12.08.2022 - Biomedicine, Startups

Organs-On-A-Chip also being developed in Latvia

The biotechnology startup Cellbox Labs is developing organs-on-a-chip that could help pharmaceutical companies test new drugs more efficiently. The company’s first product is intestine-on-a-chip. Lungs-on-a-chip will be next.

Cellbox Labs wants to create an organ-on-a-chip industry in Latvia and develop a high-tech company here.

“In the future, we want to achieve unicorn status because we are working on a technology with huge potential. We will be able to make the drug development process more efficient, cheaper and more accessible worldwide,” says Gatis Mozoļevskis, co-founder of Cellbox Labs.

To become a unicorn and be worth more than a billion dollars, the pace of development must be accelerated. This is to be achieved through investment. It is planned to raise 2.5 million euros over the next year. He believes that funding could be sought here in Europe but does not rule out the possibility of an investor from the US. So far, Cellbox Labs, together with its partners the Latvian Biomedical Research and Study Centre (BMC) and the Institute of Electronics and Computer Science, has attracted funding from the European Regional Development Fund for three projects, totalling 1.5 million euros. However, there are processes and competences that cannot be developed with research grants, so the company is working on raising venture capital in parallel.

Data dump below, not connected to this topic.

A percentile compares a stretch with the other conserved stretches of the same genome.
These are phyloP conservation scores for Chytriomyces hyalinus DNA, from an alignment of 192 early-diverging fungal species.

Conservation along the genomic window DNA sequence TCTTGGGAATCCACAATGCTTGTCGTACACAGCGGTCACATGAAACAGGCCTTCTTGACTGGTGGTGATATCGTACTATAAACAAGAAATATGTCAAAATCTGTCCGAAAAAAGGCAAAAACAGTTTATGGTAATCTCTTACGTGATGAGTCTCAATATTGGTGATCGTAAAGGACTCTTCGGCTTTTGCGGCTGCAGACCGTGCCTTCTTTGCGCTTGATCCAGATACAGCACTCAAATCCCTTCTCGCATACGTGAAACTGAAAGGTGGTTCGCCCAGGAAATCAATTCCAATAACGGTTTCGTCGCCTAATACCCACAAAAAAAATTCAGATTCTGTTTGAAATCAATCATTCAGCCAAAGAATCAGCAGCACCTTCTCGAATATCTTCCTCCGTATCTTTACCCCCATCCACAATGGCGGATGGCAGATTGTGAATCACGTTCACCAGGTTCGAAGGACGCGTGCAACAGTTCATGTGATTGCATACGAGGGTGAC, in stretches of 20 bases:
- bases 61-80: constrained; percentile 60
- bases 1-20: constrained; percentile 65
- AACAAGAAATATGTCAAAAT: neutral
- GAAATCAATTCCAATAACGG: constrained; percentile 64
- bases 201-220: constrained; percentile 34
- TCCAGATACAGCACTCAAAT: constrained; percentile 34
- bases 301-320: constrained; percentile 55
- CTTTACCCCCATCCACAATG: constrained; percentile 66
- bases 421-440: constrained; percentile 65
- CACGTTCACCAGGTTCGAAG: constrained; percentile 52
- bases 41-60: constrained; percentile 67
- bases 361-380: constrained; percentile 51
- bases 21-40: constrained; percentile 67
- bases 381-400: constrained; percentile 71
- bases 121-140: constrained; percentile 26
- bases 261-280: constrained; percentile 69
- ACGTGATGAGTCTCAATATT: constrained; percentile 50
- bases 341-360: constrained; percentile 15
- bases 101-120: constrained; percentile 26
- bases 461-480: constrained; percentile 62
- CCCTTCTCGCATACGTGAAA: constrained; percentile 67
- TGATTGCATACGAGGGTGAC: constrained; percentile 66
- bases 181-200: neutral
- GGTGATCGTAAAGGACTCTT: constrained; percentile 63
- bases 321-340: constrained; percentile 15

Miniature Organ Replicas

What exactly are organs-on-a-chip? They are miniature replicas of organs outside the human body, explains Mozoļevskis. They do not replace a real organ but serve as a test model. It is called a chip because it is mostly made using the semiconductor technology, as in a telephone.

In the case of Cellbox Labs, it is a plastic chip the size of a credit card, with microchannels stacked on top of each other. They are very small: from 200 microns to one millimetre. Between these channels is a semi-permeable membrane that mimics the walls of human organs. The chip has two channels, one of which mimics organ tissue and the other blood vessels. By adding a special flow of fluids, pressure is exerted on the cells, and they are nourished. The process of elimination of cellular waste is also similar to that of the human body.

Watch a video of Mozoļevskis talking about this technology on the Latvian Investment and Development Youtube channel!

From Science to Startup